Solomon, The Teacher/Preacher, dealt with a subject in Ecclesiastes 7, which has been a hot topic of conversation in every century. Ecclesiastes 7:10 reads, “Don’t ask why the old days were better than now, because that is a foolish question.” (CJB) Everyone has certainly heard someone speak longingly of the “good old days”. Everyone who is old enough to remember former times has most likely at one time or another said it himself. On the negative side, all of us hear from time to time, someone pointing out that things are so much worse today than in the past and getting worse by the day. It is popular to state as fact, that young people have it a lot harder today in terms of staying morally pure because of an increase in the number and intensity of temptations. I am guilty of saying that myself. Maybe we should change our thinking. Solomon clearly has a different viewpoint. He asserts all throughout Ecclesiastes that nothing changes, all remains the same. Certainly, technology has changed the way we do everything, both for the good and the bad. Technology is only a tool. It can be used for Godly or devilish things. Thus, it would seem that the level of temptation itself has not changed.
Others have well pointed out that our pining away for the good old days is most often a result of a poor memory and a good imagination. We simply think the former times were better because we have some fond memories and want to remember the former times as the “good old days”. Maybe we shouldn’t feel too bad about doing that. Ancient writers like Homer and Horace did it, so it is not a new development.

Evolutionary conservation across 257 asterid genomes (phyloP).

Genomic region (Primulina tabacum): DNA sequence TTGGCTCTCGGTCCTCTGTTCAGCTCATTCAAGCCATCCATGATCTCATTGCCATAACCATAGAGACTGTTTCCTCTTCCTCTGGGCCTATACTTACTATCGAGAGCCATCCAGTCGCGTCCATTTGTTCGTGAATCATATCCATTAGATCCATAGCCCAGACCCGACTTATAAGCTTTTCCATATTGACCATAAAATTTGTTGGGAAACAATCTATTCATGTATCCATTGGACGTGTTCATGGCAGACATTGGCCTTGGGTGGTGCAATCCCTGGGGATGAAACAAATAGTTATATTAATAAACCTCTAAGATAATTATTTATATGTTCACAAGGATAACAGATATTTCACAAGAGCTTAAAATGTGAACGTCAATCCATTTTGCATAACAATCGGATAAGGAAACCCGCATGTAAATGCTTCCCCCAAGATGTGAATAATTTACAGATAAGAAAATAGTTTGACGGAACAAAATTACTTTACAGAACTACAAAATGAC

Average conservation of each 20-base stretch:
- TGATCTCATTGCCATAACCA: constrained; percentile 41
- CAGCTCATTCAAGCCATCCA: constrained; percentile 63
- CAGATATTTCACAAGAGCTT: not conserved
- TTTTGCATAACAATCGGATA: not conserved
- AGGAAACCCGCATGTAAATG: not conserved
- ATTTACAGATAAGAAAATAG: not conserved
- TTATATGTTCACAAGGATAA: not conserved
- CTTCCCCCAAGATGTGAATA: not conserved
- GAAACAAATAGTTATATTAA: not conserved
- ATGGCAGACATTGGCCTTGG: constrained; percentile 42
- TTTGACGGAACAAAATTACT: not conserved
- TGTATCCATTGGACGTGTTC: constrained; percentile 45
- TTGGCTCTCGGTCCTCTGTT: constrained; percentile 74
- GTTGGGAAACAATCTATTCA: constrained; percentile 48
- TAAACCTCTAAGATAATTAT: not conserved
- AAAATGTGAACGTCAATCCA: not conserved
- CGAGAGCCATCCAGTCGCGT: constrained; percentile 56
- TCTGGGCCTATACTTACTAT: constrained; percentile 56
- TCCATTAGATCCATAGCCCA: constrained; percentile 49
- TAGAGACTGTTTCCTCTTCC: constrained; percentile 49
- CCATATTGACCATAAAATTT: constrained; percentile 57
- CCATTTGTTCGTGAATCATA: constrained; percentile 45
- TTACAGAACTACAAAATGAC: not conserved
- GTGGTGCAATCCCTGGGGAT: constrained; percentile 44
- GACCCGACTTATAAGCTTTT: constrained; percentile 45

Certainly, moral behavior in various societies shifts from better to worse and back again from time to time. Certainly, Noah’s Flood and the destruction of Sodom, bear that out. However, we know that God is the same yesterday, today, and forever. It seems that man is pretty much the same yesterday, today, and forever as well. All have fallen short of the glory of God. There is none righteous. There is no one who seeks after God or does good. Those Biblical truths apply to all people, in all places, in all times. Since God has not destroyed us as He did Sodom and the people in Noah’s day, does that mean that we have not sunk to their level yet? I don’t know, but I think we must be awfully close if we have not descended beyond them yet.
Maybe the main point of Ecclesiastes 7:10 is that we ought not to spend time worrying about or comparing ourselves to the past. Certainly, we ought to learn from the successes, mistakes, and failures of times past, but we should not attempt to live in the past. It would be very easy to spend so much time longing for the past and worrying/complaining about the future that we forfeit the present. I think Solomon is encouraging us to make the most of today, to live in the moment, to make the best of the present, to accomplish that which God has called us to do now. That would remove many of our excuses. Many people waste their very lives longing for the “good old days” that are likely only a figment of their imagination.
By the way, the opposite viewpoint is just as detrimental to us. Hilaire Belloc wrote, “While you are dreaming of the future or regretting the past, the present, which is all you have, slips from you and is gone.” Solomon wants us to understand that neglecting the present is a very foolish thing to do.